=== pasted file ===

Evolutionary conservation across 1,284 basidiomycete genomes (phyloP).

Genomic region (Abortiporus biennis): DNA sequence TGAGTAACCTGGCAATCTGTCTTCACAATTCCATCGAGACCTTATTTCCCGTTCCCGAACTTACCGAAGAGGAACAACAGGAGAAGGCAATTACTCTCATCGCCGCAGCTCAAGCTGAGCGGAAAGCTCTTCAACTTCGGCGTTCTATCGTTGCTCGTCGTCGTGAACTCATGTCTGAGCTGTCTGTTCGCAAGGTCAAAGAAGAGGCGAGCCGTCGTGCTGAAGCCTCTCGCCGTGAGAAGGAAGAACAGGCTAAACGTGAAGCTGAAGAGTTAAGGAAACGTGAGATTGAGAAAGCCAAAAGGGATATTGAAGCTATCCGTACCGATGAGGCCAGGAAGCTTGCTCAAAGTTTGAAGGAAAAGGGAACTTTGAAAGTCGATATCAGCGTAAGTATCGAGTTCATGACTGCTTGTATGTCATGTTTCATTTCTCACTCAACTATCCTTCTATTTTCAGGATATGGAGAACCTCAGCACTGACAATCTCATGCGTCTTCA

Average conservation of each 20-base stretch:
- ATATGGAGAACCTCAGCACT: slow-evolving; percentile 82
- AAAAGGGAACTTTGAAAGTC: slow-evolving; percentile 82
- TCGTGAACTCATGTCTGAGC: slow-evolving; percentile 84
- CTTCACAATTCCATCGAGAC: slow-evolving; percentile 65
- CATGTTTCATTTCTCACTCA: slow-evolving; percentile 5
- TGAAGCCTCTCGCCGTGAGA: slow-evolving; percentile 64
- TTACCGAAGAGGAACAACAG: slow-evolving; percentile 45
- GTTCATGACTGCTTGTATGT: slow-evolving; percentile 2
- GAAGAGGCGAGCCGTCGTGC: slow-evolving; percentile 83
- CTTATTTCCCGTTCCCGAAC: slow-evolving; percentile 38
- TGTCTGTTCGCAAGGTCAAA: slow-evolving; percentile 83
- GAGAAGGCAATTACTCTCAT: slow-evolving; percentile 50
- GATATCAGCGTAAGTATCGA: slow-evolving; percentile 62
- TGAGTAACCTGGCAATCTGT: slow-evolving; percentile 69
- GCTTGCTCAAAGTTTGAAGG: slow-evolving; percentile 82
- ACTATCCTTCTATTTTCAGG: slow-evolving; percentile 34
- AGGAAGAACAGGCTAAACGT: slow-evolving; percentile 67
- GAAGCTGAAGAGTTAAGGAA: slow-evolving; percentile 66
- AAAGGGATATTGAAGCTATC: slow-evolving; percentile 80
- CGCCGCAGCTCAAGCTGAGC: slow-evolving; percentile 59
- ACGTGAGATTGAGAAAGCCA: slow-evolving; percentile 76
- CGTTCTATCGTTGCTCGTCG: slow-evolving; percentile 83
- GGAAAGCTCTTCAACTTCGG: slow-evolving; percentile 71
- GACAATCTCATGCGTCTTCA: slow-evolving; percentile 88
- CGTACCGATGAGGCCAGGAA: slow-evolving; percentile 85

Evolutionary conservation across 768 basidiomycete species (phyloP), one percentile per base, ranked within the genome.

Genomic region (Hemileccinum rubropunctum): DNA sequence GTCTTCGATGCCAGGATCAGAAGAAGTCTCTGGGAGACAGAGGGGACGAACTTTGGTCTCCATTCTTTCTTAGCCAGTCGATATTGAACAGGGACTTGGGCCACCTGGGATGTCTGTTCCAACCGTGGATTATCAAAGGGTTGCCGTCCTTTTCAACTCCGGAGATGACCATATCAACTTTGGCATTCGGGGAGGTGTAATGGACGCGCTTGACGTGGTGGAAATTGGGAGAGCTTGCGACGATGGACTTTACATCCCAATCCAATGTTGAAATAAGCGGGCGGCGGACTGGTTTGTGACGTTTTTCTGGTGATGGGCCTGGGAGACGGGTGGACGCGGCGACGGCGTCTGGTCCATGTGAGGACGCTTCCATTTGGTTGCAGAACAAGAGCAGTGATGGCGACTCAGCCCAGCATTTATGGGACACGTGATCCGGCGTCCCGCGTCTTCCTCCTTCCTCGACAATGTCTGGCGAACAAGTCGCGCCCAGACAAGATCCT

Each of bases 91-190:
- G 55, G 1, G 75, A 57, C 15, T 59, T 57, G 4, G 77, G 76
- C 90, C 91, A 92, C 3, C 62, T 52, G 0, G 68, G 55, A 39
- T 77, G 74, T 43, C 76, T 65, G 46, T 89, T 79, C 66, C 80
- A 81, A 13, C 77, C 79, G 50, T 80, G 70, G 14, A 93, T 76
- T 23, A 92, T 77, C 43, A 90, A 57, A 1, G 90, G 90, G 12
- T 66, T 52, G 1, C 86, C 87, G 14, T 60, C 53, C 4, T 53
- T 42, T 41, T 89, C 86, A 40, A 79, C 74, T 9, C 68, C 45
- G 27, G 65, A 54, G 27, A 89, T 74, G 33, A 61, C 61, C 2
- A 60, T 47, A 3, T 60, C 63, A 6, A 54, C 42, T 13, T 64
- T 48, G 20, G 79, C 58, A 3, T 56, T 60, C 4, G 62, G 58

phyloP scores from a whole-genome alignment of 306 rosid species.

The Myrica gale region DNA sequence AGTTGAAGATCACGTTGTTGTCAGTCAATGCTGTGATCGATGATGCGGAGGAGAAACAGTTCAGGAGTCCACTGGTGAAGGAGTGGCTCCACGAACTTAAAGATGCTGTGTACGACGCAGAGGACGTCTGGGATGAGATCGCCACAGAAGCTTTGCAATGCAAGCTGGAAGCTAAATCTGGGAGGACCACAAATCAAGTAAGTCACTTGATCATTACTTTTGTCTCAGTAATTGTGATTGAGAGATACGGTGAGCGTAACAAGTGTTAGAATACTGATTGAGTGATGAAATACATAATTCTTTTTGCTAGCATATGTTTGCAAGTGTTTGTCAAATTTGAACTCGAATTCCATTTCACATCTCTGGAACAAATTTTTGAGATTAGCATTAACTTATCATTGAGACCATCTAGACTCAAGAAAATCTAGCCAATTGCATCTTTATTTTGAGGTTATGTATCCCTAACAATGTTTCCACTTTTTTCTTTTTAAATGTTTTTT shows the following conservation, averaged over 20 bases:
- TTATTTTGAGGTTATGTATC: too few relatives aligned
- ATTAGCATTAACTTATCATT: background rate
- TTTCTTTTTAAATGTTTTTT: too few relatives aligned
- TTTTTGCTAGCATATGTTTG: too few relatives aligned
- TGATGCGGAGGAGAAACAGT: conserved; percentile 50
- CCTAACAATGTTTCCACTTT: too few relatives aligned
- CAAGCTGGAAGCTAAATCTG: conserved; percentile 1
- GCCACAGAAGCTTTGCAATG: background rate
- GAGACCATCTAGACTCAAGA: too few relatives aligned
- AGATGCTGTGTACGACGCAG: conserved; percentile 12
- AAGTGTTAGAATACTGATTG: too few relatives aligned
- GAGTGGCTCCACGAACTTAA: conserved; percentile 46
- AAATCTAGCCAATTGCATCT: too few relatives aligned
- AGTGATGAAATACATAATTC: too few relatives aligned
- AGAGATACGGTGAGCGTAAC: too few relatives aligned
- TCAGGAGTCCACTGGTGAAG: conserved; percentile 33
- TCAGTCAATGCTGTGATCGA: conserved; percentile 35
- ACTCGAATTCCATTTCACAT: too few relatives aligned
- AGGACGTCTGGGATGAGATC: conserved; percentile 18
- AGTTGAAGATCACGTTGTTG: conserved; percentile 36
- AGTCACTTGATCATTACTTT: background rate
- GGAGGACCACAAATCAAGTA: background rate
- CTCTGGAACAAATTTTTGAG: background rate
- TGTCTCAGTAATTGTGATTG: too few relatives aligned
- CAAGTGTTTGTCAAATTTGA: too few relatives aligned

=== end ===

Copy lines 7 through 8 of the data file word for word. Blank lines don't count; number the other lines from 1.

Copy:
- CTTCACAATTCCATCGAGAC: slow-evolving; percentile 65
- CATGTTTCATTTCTCACTCA: slow-evolving; percentile 5